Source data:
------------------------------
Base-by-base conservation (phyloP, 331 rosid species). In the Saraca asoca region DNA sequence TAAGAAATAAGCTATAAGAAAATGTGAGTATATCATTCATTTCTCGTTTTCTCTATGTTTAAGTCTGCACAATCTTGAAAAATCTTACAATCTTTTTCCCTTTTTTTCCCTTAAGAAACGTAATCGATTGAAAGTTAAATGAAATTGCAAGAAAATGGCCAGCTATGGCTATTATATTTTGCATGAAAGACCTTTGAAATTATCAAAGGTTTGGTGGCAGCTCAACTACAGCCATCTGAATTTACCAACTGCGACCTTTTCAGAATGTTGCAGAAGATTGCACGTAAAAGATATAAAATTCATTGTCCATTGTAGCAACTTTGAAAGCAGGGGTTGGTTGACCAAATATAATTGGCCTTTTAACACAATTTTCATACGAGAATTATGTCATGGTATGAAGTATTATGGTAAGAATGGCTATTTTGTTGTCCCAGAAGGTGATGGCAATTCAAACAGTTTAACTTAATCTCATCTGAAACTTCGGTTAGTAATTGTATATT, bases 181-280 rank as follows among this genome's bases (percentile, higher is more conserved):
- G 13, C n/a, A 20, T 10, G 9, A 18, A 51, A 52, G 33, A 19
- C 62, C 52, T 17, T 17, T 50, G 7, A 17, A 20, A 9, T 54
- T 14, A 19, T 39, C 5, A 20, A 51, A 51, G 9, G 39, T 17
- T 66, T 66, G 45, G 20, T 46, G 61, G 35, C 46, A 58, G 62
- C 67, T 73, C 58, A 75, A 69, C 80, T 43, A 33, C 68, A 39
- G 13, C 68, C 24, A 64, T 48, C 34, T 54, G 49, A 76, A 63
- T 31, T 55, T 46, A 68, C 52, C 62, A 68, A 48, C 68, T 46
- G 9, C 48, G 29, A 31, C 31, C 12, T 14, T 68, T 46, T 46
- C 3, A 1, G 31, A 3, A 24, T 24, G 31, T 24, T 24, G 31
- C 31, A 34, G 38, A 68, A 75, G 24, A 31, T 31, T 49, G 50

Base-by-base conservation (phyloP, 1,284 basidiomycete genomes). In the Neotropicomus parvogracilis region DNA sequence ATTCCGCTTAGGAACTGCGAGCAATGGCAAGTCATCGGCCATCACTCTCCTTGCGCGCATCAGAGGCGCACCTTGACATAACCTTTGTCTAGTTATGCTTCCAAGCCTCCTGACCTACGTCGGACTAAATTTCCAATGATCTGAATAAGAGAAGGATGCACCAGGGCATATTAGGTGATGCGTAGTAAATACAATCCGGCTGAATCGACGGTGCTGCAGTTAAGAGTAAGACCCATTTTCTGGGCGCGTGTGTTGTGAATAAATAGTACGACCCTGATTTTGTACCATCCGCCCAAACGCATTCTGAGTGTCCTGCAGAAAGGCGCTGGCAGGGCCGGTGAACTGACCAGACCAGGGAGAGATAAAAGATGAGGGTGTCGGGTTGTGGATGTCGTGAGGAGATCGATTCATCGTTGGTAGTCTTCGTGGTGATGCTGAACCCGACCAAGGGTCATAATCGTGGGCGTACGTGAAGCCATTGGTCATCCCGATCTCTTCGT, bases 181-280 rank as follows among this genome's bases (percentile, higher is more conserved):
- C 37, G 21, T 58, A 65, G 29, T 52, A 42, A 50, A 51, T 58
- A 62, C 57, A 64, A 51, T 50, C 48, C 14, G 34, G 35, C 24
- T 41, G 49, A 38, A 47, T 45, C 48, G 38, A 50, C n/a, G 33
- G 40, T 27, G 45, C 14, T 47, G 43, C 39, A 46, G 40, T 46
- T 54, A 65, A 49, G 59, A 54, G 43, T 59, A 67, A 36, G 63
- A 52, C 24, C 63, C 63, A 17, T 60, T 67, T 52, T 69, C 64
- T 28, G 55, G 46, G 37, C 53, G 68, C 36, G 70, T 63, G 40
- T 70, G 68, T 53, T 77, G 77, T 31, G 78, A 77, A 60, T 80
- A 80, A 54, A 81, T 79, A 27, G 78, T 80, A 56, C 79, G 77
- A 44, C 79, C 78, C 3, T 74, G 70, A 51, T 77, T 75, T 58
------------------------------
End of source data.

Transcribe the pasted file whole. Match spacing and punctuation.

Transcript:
Base-by-base conservation (phyloP, 331 rosid species). In the Saraca asoca region DNA sequence TAAGAAATAAGCTATAAGAAAATGTGAGTATATCATTCATTTCTCGTTTTCTCTATGTTTAAGTCTGCACAATCTTGAAAAATCTTACAATCTTTTTCCCTTTTTTTCCCTTAAGAAACGTAATCGATTGAAAGTTAAATGAAATTGCAAGAAAATGGCCAGCTATGGCTATTATATTTTGCATGAAAGACCTTTGAAATTATCAAAGGTTTGGTGGCAGCTCAACTACAGCCATCTGAATTTACCAACTGCGACCTTTTCAGAATGTTGCAGAAGATTGCACGTAAAAGATATAAAATTCATTGTCCATTGTAGCAACTTTGAAAGCAGGGGTTGGTTGACCAAATATAATTGGCCTTTTAACACAATTTTCATACGAGAATTATGTCATGGTATGAAGTATTATGGTAAGAATGGCTATTTTGTTGTCCCAGAAGGTGATGGCAATTCAAACAGTTTAACTTAATCTCATCTGAAACTTCGGTTAGTAATTGTATATT, bases 181-280 rank as follows among this genome's bases (percentile, higher is more conserved):
- G 13, C n/a, A 20, T 10, G 9, A 18, A 51, A 52, G 33, A 19
- C 62, C 52, T 17, T 17, T 50, G 7, A 17, A 20, A 9, T 54
- T 14, A 19, T 39, C 5, A 20, A 51, A 51, G 9, G 39, T 17
- T 66, T 66, G 45, G 20, T 46, G 61, G 35, C 46, A 58, G 62
- C 67, T 73, C 58, A 75, A 69, C 80, T 43, A 33, C 68, A 39
- G 13, C 68, C 24, A 64, T 48, C 34, T 54, G 49, A 76, A 63
- T 31, T 55, T 46, A 68, C 52, C 62, A 68, A 48, C 68, T 46
- G 9, C 48, G 29, A 31, C 31, C 12, T 14, T 68, T 46, T 46
- C 3, A 1, G 31, A 3, A 24, T 24, G 31, T 24, T 24, G 31
- C 31, A 34, G 38, A 68, A 75, G 24, A 31, T 31, T 49, G 50

Base-by-base conservation (phyloP, 1,284 basidiomycete genomes). In the Neotropicomus parvogracilis region DNA sequence ATTCCGCTTAGGAACTGCGAGCAATGGCAAGTCATCGGCCATCACTCTCCTTGCGCGCATCAGAGGCGCACCTTGACATAACCTTTGTCTAGTTATGCTTCCAAGCCTCCTGACCTACGTCGGACTAAATTTCCAATGATCTGAATAAGAGAAGGATGCACCAGGGCATATTAGGTGATGCGTAGTAAATACAATCCGGCTGAATCGACGGTGCTGCAGTTAAGAGTAAGACCCATTTTCTGGGCGCGTGTGTTGTGAATAAATAGTACGACCCTGATTTTGTACCATCCGCCCAAACGCATTCTGAGTGTCCTGCAGAAAGGCGCTGGCAGGGCCGGTGAACTGACCAGACCAGGGAGAGATAAAAGATGAGGGTGTCGGGTTGTGGATGTCGTGAGGAGATCGATTCATCGTTGGTAGTCTTCGTGGTGATGCTGAACCCGACCAAGGGTCATAATCGTGGGCGTACGTGAAGCCATTGGTCATCCCGATCTCTTCGT, bases 181-280 rank as follows among this genome's bases (percentile, higher is more conserved):
- C 37, G 21, T 58, A 65, G 29, T 52, A 42, A 50, A 51, T 58
- A 62, C 57, A 64, A 51, T 50, C 48, C 14, G 34, G 35, C 24
- T 41, G 49, A 38, A 47, T 45, C 48, G 38, A 50, C n/a, G 33
- G 40, T 27, G 45, C 14, T 47, G 43, C 39, A 46, G 40, T 46
- T 54, A 65, A 49, G 59, A 54, G 43, T 59, A 67, A 36, G 63
- A 52, C 24, C 63, C 63, A 17, T 60, T 67, T 52, T 69, C 64
- T 28, G 55, G 46, G 37, C 53, G 68, C 36, G 70, T 63, G 40
- T 70, G 68, T 53, T 77, G 77, T 31, G 78, A 77, A 60, T 80
- A 80, A 54, A 81, T 79, A 27, G 78, T 80, A 56, C 79, G 77
- A 44, C 79, C 78, C 3, T 74, G 70, A 51, T 77, T 75, T 58